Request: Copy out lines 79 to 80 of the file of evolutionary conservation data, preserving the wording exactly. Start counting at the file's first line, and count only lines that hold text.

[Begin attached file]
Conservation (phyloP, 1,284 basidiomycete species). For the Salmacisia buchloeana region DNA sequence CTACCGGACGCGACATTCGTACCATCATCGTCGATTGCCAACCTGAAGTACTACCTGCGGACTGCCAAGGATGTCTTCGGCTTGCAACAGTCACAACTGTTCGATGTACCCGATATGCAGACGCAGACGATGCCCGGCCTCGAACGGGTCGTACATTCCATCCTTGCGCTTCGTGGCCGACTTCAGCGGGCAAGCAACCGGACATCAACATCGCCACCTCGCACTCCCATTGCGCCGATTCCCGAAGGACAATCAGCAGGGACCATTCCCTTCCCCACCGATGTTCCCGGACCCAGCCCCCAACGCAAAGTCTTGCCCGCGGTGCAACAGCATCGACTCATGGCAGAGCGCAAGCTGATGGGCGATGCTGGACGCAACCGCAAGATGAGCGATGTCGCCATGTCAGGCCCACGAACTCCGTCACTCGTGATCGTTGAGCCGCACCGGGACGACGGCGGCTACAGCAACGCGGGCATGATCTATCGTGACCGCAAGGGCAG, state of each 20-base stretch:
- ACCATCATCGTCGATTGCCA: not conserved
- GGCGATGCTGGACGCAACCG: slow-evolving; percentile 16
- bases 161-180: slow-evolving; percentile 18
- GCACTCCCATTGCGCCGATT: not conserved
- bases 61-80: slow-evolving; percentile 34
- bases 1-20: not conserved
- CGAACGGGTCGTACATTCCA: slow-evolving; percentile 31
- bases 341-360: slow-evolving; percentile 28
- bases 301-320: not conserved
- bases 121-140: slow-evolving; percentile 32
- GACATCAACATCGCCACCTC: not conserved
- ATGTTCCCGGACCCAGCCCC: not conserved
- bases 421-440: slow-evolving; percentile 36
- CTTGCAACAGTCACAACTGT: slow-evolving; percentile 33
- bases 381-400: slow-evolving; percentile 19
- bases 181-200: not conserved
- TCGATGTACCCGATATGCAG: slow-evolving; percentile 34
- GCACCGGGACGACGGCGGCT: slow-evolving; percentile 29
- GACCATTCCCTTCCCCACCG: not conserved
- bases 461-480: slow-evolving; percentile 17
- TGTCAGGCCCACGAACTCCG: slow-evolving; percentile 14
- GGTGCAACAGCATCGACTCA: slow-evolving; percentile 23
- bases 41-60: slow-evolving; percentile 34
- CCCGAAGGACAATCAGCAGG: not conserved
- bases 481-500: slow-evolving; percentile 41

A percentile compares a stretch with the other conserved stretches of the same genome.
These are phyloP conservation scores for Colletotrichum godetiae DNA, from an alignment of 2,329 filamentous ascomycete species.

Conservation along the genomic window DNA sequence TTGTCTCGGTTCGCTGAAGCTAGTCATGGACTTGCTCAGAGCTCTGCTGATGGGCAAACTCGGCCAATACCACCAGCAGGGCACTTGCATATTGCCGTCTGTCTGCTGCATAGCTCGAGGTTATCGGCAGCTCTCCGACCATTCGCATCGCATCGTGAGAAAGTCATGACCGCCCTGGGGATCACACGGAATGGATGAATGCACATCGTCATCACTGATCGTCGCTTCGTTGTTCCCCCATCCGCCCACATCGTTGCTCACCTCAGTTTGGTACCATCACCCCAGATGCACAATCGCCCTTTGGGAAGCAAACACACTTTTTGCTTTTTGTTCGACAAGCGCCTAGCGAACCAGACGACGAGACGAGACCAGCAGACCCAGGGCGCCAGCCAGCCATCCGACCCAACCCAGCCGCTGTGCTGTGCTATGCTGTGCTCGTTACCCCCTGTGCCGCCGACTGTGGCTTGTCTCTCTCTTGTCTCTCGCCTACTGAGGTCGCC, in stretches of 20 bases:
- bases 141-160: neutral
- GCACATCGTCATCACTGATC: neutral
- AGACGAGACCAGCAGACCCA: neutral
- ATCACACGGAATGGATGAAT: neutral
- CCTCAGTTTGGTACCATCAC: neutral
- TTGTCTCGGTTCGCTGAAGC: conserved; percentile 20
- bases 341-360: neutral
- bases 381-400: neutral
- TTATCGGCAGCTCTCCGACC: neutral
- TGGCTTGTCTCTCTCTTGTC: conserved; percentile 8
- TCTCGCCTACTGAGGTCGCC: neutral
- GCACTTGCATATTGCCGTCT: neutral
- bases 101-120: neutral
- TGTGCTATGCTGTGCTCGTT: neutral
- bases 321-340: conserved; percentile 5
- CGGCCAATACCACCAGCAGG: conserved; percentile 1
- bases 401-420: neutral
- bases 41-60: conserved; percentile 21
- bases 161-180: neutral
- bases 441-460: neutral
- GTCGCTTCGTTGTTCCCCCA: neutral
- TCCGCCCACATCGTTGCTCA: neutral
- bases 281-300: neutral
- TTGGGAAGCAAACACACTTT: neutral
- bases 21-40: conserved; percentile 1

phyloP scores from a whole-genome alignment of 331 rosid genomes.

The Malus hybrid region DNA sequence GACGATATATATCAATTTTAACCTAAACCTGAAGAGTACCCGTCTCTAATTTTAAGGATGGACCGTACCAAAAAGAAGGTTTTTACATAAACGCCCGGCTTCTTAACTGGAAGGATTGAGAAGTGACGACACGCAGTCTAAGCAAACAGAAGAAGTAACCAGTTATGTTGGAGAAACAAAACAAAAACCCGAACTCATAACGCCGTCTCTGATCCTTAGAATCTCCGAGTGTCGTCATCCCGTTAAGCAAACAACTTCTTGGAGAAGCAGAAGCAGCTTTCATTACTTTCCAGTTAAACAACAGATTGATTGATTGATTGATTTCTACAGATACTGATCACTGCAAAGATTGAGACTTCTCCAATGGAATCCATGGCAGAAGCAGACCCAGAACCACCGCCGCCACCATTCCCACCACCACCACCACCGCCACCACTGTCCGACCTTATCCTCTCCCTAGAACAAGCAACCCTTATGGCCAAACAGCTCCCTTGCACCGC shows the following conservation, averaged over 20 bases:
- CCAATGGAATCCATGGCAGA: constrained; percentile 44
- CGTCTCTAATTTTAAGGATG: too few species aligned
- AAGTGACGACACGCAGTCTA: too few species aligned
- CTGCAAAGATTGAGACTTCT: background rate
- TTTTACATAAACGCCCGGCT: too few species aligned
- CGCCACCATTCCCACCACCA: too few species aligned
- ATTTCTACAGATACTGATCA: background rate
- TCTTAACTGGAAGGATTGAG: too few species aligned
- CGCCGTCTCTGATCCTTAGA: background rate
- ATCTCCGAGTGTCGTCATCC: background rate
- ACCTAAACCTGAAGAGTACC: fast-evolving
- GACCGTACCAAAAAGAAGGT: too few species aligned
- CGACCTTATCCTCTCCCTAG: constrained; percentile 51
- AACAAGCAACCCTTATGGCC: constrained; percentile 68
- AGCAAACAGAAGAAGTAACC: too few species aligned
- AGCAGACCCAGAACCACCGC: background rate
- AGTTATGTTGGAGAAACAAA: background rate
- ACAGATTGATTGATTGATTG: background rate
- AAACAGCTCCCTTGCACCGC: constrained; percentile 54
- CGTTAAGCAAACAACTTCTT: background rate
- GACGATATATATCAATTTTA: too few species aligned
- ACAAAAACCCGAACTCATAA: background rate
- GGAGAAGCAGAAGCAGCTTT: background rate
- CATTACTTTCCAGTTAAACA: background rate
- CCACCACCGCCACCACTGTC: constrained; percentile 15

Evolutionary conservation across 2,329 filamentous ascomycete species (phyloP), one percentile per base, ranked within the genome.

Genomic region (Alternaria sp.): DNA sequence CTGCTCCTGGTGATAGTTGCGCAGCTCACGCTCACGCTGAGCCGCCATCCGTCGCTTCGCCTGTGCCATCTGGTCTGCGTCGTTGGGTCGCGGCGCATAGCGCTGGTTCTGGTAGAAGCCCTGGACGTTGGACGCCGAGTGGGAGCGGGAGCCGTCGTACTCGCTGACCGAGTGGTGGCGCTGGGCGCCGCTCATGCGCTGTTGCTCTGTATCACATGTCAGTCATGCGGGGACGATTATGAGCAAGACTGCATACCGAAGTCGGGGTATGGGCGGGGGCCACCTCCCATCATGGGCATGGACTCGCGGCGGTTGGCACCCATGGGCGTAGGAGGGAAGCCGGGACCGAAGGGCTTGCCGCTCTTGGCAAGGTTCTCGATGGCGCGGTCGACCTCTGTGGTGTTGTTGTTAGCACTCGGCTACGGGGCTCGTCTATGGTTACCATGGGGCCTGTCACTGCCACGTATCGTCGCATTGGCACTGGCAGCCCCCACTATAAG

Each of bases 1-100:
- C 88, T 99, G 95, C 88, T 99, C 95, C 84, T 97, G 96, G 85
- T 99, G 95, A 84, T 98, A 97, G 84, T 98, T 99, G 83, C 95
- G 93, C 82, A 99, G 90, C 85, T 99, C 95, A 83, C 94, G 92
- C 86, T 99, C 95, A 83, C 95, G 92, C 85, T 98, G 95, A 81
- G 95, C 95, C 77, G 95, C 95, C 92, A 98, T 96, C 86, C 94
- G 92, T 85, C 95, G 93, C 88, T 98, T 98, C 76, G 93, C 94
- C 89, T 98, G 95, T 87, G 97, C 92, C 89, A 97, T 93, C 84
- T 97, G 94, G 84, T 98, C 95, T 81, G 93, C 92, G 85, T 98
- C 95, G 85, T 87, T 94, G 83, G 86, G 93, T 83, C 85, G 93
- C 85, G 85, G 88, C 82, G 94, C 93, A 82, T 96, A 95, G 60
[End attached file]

- GGAGAAGCAGAAGCAGCTTT: background rate
- CATTACTTTCCAGTTAAACA: background rate